The accountancy sector is one of the few that can gain some benefits from a bad economic situation, as part of the role is picking up the pieces in areas like insolvency when firms fall victim to the effects of a downturn.
Extra work in areas like this can mean more accountancy recruitment, which may sound crudely opportunistic, but is after all a situation not made by the accountants, any more than busy doctors can be blamed for the onset of an epidemic. Indeed, much of the work of accountancy firms will not be in insolvency, but helping struggling clients to keep going.
The latest economic figures continue to make grim reading. Consumer Price Index inflation in March remained over ten per cent, albeit slightly down on the 10.4 per cent recorded for February. This may prompt further base rate rises, hitting indebted businesses and their customers harder.
Gross Domestic Product figures for the first quarter are still awaited (they will be released on May 12th), but they were just 0.1 per cent in the last three months of 2022.
All this suggests the words of an article by Accountancy Age last month are as relevant now as then. True, the UK looks set to avoid a recession, but not by much, while inflation is more persistent than expected.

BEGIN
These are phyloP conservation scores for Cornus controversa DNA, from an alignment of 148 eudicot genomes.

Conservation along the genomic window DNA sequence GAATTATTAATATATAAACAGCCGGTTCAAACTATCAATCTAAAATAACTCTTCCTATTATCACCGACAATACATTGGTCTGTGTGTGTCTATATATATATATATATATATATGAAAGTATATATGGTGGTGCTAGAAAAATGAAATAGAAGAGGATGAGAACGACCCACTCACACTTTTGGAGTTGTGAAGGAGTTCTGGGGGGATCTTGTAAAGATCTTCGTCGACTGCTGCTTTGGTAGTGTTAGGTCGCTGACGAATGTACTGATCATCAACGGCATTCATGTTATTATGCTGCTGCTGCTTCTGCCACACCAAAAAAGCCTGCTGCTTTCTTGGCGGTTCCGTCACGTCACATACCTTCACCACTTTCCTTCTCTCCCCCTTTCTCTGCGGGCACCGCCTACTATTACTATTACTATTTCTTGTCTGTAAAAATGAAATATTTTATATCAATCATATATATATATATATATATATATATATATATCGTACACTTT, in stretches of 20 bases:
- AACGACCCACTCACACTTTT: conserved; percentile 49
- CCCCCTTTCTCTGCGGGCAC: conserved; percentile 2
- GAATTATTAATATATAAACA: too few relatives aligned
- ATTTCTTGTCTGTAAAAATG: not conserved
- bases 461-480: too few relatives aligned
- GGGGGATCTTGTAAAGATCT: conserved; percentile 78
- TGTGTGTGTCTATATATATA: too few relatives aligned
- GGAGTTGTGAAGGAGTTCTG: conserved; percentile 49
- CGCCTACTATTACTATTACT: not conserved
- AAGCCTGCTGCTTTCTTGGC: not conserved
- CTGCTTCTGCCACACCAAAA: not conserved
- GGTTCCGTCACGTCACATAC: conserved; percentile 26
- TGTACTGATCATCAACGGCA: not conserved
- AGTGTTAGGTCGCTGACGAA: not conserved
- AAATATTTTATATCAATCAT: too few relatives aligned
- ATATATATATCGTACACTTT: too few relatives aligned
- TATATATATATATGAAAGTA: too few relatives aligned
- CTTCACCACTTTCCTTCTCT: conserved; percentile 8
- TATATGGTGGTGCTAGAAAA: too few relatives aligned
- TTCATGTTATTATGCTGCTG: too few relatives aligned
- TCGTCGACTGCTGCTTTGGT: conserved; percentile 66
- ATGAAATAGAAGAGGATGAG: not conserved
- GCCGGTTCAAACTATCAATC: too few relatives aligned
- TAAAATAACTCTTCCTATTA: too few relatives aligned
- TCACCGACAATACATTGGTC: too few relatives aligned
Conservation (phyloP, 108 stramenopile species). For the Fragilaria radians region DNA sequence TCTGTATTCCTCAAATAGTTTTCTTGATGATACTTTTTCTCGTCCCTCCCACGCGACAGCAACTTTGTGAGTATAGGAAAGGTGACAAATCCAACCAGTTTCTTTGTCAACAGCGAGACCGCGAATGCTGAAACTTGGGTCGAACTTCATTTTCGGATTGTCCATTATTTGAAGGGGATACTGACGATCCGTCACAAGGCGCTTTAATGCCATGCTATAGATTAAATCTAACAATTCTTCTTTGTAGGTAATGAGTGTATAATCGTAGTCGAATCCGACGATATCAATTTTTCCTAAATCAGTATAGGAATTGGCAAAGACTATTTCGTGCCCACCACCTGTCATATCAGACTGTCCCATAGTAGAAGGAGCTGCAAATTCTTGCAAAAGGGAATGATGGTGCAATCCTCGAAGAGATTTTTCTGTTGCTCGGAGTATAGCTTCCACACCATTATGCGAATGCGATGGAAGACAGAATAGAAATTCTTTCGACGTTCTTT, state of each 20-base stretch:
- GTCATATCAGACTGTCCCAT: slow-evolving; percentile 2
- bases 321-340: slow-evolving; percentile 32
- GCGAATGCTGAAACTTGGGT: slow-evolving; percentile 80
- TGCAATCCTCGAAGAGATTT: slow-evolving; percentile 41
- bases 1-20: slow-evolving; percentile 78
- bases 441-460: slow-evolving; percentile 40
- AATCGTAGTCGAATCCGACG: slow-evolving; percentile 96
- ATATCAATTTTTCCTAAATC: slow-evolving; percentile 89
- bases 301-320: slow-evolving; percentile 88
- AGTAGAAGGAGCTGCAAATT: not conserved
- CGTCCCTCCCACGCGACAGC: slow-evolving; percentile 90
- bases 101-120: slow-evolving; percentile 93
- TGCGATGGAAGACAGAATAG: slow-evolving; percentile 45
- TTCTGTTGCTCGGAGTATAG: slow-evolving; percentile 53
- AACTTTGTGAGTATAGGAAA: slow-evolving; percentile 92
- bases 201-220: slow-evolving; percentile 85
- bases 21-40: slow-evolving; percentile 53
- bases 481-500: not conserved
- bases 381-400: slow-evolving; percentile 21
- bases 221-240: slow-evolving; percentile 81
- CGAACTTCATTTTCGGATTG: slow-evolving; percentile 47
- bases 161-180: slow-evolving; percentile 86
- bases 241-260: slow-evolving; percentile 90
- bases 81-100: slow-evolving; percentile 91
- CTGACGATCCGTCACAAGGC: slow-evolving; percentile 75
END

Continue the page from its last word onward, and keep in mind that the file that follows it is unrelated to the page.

What the article noted was that there are clear opportunities for growth, because clients will be increasingly reliant on the skills of their accountants to help them navigate periods of financial struggle. This will not just create more demand for work, but also help strengthen client relationships.
This also means that when economic conditions do improve, the firms that emerge with renewed strength, greater efficiency and strong plans for the future will do so, happy to acknowledge the support good accountancy firms gave them. This may make them willing customers for further services in future expansions, ensuring accountancy firms gain from the good times too.